Florida Bulldog by Dan Christensen
December 12, 2017
P.M. UPDATE: Broward Health’s top leadership, including its CEO and board chairman, are named in a four count indictment alleging violations of Florida’s Government-in-the-Sunshine law.
Florida Bulldog obtained a copy of the four-page indictment Tuesday afternoon that accuses five defendants – Broward Health CEO Beverly Capasso, Commission Chairman Rocky Rodriguez, Commissioner Christopher Ure, former Commissioner Linda Robison and General Counsel Lynn Barrett – of conspiring to violate Florida’s public meetings law, also known as the Government-in-the-Sunshine law.
Capasso, Rodriguez, Ure and Robison were also charged with two counts of violating the public meetings law. Barrett also was charged alone in one count that accuses her of solicitation to violate the Sunshine Law.
The alleged crimes are all second degree misdemeanors. The defendants were not arrested. Rather, each was given a summons to appear for arraignment on Jan. 22 at 9 a.m. before Broward County Court Judge Jill Levy.
Gov. Rick Scott’s press secretary Lauren Schenone said Tuesday evening that Scott was reviewing whether he would suspend Rodriguez, Ure and/or Barrett. The governor has the authority to suspend from office officials charged with felonies, but it was not immediately clear if that power extends to allegations involving misdemeanors related to official acts.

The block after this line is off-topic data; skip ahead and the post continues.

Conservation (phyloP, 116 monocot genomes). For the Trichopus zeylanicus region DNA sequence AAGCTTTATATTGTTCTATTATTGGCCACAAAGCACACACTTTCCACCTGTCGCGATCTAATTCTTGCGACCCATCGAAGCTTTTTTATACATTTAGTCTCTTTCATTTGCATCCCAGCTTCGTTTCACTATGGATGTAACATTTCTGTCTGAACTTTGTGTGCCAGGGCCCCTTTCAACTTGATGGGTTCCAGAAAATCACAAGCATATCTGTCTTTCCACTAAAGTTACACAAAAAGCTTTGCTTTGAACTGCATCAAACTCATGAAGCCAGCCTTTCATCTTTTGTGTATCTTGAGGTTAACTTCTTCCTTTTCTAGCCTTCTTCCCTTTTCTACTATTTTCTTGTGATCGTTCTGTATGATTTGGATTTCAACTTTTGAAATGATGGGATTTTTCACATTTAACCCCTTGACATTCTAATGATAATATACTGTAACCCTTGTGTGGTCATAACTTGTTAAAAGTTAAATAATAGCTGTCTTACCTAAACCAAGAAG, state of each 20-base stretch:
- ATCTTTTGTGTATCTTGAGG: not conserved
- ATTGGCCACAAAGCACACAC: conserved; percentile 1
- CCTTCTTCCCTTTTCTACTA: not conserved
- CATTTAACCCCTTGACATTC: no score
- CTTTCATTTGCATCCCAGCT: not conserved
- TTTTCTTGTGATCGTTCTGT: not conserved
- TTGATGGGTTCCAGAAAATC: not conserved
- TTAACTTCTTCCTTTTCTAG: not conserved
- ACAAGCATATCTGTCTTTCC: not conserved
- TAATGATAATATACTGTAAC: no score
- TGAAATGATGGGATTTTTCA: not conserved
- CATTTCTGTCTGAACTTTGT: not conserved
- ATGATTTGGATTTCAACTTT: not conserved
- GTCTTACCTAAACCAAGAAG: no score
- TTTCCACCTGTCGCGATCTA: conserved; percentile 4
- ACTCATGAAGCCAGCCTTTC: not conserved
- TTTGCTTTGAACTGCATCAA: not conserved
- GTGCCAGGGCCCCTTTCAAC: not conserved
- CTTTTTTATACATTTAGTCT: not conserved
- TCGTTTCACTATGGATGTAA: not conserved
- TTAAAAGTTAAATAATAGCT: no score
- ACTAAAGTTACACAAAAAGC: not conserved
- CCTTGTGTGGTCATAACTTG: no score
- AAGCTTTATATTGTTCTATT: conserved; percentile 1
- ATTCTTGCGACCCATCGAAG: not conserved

The State Attorney’s Office did not immediately release the indictment, but did issue a press release summarizing events late Tuesday afternoon. An anticipated narrative report was not released.
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Selden and Westling are out-of-state attorneys who conducted an “independent” investigation of Grant and advised Broward Health’s board about how it should address the investigation’s findings, which were highly critical of Grant and presaged her dismissal.
Florida Bulldog has reported that both firms, however, have deep ties to Republican Gov. Rick Scott, whose oversight powers at the district include choosing Broward Health’s board of commissioners.
Count I alleges the four commissioners met out of the public eye at the hotel and restaurant to discuss “a reportable event,” that is the report’s findings about Grant that they contended was necessary to report to the Justice Department under the terms of a Corporate Integrity Agreement that was part of a $70 million settlement in August 2015 of a federal whistleblower suit alleging massive healthcare fraud by Broward Health.
Count II alleges the four commissioners broke the Sunshine Law at the Dec. 1, 2016 special board meeting by not properly providing the public with advance notice.
Count IV is the conspiracy count involving all five defendants. It alleges that in the weeks before the Dec. 1, 2016 vote, the five conspired to privately discuss the “reportable event” in de facto meetings that were not noticed to the public “and therefore not open to the public at all time.” [READ MORE]